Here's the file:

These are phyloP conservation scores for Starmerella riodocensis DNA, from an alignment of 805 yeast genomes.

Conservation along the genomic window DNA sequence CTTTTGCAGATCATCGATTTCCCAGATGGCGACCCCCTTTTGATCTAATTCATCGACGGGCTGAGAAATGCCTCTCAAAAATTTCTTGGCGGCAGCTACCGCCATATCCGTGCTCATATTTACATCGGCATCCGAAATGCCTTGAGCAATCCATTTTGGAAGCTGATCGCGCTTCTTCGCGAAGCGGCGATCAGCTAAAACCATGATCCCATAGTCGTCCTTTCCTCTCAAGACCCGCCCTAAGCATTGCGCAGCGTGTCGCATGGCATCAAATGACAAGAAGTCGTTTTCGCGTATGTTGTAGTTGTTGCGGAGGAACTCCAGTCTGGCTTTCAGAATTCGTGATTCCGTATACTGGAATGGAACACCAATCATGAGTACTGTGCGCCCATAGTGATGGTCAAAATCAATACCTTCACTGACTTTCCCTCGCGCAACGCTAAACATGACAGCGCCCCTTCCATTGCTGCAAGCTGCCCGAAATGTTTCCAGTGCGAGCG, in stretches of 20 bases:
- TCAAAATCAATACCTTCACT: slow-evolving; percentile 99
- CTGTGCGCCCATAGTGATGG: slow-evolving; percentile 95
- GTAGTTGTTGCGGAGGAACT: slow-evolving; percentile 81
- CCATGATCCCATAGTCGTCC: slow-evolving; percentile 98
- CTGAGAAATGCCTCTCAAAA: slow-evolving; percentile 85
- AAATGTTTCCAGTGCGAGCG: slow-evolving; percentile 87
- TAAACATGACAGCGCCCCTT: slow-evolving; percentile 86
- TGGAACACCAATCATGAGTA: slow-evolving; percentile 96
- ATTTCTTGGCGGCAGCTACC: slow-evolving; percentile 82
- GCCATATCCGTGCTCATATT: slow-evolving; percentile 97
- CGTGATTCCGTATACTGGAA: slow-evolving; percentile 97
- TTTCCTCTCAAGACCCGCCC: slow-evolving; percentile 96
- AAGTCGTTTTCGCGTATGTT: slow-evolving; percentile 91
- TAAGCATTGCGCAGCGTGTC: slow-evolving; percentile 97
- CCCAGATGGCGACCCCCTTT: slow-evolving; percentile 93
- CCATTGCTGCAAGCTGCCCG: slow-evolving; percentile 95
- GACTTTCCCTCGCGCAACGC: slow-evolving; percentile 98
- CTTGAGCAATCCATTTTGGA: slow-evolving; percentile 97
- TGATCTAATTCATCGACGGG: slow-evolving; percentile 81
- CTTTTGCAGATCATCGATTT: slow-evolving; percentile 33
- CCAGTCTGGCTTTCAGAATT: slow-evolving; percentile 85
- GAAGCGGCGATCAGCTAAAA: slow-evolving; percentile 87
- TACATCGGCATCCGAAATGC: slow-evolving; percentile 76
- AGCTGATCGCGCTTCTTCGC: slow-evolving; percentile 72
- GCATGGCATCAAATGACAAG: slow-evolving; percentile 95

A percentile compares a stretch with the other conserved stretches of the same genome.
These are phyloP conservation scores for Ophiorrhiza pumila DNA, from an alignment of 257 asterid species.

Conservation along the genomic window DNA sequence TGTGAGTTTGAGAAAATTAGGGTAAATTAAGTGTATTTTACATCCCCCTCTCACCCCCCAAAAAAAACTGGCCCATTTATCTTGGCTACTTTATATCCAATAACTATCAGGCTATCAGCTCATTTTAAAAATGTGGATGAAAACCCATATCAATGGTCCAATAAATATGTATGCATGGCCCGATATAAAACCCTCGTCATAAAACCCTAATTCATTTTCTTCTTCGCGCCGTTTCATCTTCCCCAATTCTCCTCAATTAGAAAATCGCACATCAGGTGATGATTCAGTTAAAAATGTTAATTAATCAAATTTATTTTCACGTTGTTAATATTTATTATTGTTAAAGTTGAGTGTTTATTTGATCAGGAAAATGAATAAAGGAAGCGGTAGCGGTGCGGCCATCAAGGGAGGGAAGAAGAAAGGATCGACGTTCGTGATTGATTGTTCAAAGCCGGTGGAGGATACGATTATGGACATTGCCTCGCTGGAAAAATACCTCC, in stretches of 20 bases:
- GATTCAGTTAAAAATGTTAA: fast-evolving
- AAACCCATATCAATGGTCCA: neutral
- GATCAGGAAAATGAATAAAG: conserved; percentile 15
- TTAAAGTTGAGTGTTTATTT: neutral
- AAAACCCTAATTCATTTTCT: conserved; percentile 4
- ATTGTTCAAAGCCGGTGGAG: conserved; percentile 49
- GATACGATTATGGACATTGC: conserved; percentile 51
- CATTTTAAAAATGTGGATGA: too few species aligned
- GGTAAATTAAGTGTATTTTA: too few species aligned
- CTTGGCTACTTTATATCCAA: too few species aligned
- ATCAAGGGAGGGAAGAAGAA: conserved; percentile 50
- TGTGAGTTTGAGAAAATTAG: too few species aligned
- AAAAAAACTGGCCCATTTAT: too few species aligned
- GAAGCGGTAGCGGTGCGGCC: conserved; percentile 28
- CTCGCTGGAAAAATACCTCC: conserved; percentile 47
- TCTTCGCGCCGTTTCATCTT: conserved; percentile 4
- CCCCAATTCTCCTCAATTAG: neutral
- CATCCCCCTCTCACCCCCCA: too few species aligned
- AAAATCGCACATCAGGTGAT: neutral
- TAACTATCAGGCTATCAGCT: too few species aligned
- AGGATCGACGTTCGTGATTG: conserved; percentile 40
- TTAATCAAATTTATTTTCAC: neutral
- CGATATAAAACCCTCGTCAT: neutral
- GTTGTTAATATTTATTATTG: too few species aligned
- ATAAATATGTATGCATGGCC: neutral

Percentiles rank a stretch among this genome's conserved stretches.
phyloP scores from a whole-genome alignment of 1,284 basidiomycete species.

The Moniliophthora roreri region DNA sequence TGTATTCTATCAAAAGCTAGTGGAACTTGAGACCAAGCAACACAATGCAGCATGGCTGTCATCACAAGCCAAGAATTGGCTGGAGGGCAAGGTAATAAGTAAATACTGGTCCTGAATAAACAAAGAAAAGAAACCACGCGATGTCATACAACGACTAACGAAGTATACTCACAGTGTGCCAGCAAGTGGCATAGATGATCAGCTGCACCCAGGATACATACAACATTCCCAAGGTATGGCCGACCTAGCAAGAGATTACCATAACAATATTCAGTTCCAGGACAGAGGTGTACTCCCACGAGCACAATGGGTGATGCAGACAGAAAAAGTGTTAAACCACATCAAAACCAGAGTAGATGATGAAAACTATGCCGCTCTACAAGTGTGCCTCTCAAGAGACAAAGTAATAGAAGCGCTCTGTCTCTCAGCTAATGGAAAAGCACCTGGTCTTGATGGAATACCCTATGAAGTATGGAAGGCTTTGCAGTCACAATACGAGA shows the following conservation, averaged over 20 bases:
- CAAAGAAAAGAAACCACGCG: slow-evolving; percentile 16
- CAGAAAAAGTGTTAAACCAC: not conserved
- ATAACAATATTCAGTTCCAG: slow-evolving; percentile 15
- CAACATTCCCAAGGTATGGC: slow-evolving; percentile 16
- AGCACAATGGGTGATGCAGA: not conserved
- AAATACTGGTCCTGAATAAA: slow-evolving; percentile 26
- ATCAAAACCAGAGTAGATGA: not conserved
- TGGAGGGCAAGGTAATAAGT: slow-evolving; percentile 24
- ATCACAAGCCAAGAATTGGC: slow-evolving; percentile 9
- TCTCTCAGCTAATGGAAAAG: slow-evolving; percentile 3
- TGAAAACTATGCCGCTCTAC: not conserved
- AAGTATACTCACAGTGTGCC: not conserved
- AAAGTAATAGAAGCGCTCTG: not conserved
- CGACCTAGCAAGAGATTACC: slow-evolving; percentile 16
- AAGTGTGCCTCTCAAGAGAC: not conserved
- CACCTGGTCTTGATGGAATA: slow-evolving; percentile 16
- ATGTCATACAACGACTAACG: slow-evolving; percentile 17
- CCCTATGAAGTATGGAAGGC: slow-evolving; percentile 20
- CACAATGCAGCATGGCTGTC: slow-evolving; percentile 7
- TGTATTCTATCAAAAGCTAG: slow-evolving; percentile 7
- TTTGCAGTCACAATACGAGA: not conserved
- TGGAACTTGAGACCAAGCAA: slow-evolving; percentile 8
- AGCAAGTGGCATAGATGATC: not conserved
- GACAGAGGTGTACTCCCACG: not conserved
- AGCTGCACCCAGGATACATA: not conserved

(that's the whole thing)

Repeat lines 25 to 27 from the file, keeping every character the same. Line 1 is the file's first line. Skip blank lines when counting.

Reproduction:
- TACATCGGCATCCGAAATGC: slow-evolving; percentile 76
- AGCTGATCGCGCTTCTTCGC: slow-evolving; percentile 72
- GCATGGCATCAAATGACAAG: slow-evolving; percentile 95